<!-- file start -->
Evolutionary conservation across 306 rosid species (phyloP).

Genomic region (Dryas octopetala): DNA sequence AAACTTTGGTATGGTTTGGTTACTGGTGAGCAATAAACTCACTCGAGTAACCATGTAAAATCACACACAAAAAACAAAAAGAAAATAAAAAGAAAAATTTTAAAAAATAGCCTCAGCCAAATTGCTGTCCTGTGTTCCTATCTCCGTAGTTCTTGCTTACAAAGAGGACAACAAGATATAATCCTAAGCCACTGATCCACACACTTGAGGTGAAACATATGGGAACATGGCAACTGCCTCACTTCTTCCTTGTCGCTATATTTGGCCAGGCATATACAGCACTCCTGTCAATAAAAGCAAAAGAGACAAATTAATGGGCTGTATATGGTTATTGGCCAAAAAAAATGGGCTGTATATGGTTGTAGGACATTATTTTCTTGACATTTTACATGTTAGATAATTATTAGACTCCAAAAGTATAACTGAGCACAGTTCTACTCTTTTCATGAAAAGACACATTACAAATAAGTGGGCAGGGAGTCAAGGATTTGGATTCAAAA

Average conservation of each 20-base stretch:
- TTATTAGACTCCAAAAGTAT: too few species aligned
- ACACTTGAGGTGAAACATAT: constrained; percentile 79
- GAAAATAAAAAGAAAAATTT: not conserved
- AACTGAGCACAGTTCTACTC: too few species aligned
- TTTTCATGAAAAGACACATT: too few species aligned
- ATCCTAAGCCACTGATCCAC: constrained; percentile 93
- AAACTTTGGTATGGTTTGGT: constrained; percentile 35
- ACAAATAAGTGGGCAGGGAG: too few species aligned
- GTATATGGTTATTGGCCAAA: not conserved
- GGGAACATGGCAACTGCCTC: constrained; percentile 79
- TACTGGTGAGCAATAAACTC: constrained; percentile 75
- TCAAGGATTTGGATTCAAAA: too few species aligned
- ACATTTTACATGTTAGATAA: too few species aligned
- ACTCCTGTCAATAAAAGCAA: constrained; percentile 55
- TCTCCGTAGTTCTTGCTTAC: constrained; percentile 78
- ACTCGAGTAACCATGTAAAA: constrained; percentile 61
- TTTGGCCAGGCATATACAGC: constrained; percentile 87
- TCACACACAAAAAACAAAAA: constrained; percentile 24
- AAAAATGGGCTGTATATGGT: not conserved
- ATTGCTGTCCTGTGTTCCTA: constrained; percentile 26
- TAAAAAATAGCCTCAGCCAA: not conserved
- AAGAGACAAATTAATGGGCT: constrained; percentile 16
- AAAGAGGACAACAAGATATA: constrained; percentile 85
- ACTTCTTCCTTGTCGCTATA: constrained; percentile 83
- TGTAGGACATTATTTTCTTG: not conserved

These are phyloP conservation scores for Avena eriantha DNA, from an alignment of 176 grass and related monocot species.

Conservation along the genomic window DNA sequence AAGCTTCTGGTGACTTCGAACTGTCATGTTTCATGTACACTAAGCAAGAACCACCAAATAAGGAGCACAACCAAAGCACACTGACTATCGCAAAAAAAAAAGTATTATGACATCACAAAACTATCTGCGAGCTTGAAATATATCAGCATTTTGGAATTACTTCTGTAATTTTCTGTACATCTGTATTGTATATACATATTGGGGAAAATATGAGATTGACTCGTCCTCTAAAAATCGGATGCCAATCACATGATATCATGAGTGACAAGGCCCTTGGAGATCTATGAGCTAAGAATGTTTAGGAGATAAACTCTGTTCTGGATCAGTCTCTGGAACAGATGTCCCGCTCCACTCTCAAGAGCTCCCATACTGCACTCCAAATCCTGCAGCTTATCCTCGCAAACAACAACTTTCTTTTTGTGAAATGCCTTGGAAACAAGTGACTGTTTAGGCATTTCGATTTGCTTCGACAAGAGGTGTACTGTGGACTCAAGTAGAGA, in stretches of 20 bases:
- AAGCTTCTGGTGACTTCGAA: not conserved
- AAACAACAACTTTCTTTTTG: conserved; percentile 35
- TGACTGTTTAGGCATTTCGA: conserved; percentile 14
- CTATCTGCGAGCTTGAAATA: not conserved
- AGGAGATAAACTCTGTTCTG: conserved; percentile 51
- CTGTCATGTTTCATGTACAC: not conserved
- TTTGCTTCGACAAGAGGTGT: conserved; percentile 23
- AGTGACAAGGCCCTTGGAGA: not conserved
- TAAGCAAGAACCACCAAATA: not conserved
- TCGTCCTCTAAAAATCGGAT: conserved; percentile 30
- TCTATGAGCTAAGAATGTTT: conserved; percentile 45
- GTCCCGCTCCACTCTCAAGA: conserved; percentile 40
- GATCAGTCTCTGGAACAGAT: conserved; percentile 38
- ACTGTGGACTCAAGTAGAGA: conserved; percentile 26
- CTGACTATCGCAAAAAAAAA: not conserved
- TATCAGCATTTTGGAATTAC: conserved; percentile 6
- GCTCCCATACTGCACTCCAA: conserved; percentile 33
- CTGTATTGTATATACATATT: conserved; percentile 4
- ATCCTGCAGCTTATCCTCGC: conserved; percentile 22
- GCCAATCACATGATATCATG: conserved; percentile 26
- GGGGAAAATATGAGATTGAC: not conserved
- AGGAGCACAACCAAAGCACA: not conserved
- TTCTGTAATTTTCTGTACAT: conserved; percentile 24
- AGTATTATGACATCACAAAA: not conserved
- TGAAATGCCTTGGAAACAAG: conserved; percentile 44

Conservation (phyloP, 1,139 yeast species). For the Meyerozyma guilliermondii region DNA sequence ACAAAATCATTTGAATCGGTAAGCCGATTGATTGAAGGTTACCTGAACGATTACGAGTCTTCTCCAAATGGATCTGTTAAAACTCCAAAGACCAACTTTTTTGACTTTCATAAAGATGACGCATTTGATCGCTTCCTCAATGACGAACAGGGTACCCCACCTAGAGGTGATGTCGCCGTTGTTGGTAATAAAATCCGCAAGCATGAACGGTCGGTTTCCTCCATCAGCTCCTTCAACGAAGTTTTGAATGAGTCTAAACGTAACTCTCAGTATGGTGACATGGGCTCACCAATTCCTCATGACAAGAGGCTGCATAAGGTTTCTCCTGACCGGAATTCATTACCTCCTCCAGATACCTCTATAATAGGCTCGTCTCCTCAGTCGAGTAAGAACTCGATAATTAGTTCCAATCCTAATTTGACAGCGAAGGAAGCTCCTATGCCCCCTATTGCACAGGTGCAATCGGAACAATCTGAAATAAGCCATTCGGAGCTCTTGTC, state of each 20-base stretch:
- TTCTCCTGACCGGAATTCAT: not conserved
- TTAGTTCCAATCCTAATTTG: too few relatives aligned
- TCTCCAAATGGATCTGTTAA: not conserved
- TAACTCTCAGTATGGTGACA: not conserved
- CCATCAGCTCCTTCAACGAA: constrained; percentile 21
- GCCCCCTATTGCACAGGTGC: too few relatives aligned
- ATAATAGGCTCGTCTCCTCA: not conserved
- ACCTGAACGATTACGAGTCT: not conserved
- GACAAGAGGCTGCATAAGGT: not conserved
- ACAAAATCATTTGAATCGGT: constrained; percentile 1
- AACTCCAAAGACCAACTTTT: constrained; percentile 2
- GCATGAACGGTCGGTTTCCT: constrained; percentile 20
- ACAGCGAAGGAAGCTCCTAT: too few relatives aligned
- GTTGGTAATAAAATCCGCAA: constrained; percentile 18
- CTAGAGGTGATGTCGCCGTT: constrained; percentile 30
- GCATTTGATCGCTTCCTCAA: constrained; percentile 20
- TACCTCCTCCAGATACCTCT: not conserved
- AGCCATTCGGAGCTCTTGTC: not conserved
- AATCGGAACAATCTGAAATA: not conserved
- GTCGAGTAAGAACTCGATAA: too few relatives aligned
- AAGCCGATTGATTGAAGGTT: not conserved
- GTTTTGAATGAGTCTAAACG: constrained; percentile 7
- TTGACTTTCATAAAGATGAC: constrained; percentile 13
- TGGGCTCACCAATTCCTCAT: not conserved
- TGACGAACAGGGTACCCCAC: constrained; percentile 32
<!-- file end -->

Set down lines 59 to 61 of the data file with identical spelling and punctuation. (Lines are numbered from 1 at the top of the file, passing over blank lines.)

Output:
- TCTCCAAATGGATCTGTTAA: not conserved
- TAACTCTCAGTATGGTGACA: not conserved
- CCATCAGCTCCTTCAACGAA: constrained; percentile 21